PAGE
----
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Eugene W. Prewitt

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Sunday Laws, the End, and Jon Paulien

By Eugene Prewitt


Recently I watched a series of three lectures by Jon Paulien on the topic of Sunday laws. These lectures were hosted and promoted by the Central California Conference and by its administration.

As I watched, I observed that the administrators said repeatedly that they did not want to argue about these points, but only to have a friendly academic discussion. So please read this reply, not as a mean-spirited polemic, but as a friendly discussion with academics.

What I intend to show herein is:

  1. That Jon Paulien’s eight principles of prophetic interpretation are not usefully reliable
  2. That the line of demarcation between conditional and unconditional prophecy is well-defined in scripture and does not fall were Paulien assigns it
  3. That Revelation 13 is most certainly unconditional prophecy and will be fulfilled as written
  4. That, contrary to Paulien, Ellen White’s visions regarding Sunday legislation did not change over time, even if they did become more detailed in nature.
  5. That Paulien is fulfilling a very significant prophecy about making “of none effect” the “Testimonies.”
  6. That Paulien’s idea that times have changed since the 1880’s (in such a way as to negate some of the specifics of Ellen White’s writings) is fallacious in significant ways.
  7. That the Bible teachings about the Seal of God and the Mark of the Beast are watertight and able to be used to make confident statements about the future.

In the spirit of a friendly discussion, I will forgo making editorial comments about how dangerous and destructive I view some of these errors to be. But I encourage the reader to be thinking about values and about repercussions. These are important, even in friendly conversations. Let’s start with conditional and unconditional prophecies.

Conditional and Unconditional Prophecies

In the story of Joseph explaining the dream to Pharaoh, Genesis gives us a principle of prophetic interpretation.

“And for that the dream was doubled unto Pharaoh twice; it is because the thing is established by God, and God will shortly bring it to pass.” Genesis 41:32

From this we gather simply that unconditional prophecies can be recognized by their repetitive nature. And as the pairs in Genesis of repeated dreams (sheaves/stars; bread/juice; cows/corn) were each given in diverse metaphors, we can easily identify Daniel and Revelation as unconditional prophecy.

To say this again, nothing that Pharaoh could do could avert the seven years of famine. And nothing Nebuchadnezzar could do could prevent the coming of Persia. The variety of metaphors in Daniel 2 and 7 that show this, also show that “the thing is established by God.”

A conditional prophecy, by contrast, is one that is based on a reward for commendable or reprehensible behavior.

“The instant I speak concerning a nation and concerning a kingdom, to pluck up, to pull down, and to destroy it, if that nation against whom I have spoken turns from its evil, I will relent of the disaster that I thought to bring upon it.” Jeremiah 18:7-8. (See also 9-10)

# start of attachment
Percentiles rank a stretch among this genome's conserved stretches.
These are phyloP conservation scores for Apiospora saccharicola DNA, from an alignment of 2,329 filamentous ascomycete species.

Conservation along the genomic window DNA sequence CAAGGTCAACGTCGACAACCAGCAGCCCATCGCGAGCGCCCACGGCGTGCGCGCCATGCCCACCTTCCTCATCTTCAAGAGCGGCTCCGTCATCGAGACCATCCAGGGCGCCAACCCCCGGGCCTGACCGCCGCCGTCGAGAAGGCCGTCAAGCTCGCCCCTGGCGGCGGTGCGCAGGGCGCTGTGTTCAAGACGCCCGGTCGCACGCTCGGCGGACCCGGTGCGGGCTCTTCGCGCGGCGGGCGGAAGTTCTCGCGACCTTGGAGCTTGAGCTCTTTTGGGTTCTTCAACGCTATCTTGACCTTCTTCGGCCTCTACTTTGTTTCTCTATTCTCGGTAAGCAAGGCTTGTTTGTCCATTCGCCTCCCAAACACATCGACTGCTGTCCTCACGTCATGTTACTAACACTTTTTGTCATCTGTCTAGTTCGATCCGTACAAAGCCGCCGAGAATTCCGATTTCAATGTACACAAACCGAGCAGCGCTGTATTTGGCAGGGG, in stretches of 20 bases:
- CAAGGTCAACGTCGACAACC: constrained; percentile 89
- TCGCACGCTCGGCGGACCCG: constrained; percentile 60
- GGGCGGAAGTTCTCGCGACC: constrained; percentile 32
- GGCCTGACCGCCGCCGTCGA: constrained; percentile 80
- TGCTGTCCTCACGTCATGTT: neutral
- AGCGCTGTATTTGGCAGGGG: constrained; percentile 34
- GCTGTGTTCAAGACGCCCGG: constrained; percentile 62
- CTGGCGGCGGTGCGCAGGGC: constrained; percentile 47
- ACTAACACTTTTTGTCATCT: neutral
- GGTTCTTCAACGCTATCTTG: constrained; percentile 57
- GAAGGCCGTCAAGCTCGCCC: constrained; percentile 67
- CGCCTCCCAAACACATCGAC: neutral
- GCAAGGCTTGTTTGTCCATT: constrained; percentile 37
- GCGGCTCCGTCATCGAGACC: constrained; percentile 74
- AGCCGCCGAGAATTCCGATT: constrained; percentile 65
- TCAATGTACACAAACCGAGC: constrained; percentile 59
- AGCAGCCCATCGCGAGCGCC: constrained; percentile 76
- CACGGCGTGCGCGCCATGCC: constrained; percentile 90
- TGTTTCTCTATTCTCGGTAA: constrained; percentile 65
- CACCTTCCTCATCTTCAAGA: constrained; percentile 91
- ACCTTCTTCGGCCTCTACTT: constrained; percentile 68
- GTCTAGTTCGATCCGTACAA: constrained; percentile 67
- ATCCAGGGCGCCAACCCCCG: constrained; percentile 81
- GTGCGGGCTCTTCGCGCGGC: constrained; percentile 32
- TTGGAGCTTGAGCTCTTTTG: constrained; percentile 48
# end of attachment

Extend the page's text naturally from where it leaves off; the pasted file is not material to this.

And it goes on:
So, promises of reward and punishment are conditional. And in the case of Judas, we learn that some prophecies of an unconditional element (someone will betray Jesus) also include a conditional element (that that someone will be Judas).

This is a simple line that helps anyone identify conditional and unconditional prophecies. And as Revelation 7, 13-18 go over the same ground of prophecy with a variety of figures, we can be certain that like the rest of Daniel and Revelation, these are prophecies that are unconditional, “established by God.”

Principles of Prophetic Interpretation

Adventists have access to some of the most comprehensive and succinct rules of prophetic interpretation that have been penned. I am thinking of those of William Miller.  And even today I find persons making common errors in their interpretation of prophecy that, if they had read his rules, they might have avoided.

As an example, Miller explained that elements in prophecy should be understood literally unless good sense and/or context makes a literal understanding irrational. (Leopards don’t have four heads, therefore the leopard is a metaphor, and the other beasts sensibly likewise.)

Counter to this principle, many persons interpreting Daniel 11 recently have said “since the prophecy begins literally, it should be consistently literal all the way through.” But this is bogus in most obvious ways. The seals, for instance, begin metaphorically and end literally. And the trumpets similarly begin metaphorically and end literally. And the plagues start literally and become metaphorical in the sixth plague. In short, many lines of prophecies combine metaphorical and literal elements. Miller’s rule works great in real life application to these Bible prophecies.

But what about Paulien’s principles? As tools for the Bible student, do they help you understand the meaning of prophetic verses? I’ll leave you to answer that question. But let’s go over each of them briefly.

  1. God is consistent.

This is certainly true. And it is perhaps helpful to know that God can be trusted, and that, as Paulien says, and as Solomon also says, history repeats itself.

  • God is not predictable.

By this, Paulien means that God gives typical prophecies in a way that may not be fulfilled just as it is written, and consequently, not just as we expect.

To this I would say, “God gave Daniel and Revelation to us to be understood in our time. Every element that is already fulfilled has been fulfilled just as it is written. And as that is hundreds of elements and details, there is no reason to suppose that the future elements will be less reliably fulfilled as written.”

There is a truth that Paulien expresses under this heading: God’s ways are beyond our ability to understand, “inscrutable.” He may fulfill written prophecies in ways we do not expect. But they will, none-the-less, be fulfilled as written.  Our inability to understand God’s ways are not the result (as Paulien alleges) of God resisting being predicable. They are rather the result of our human weaknesses.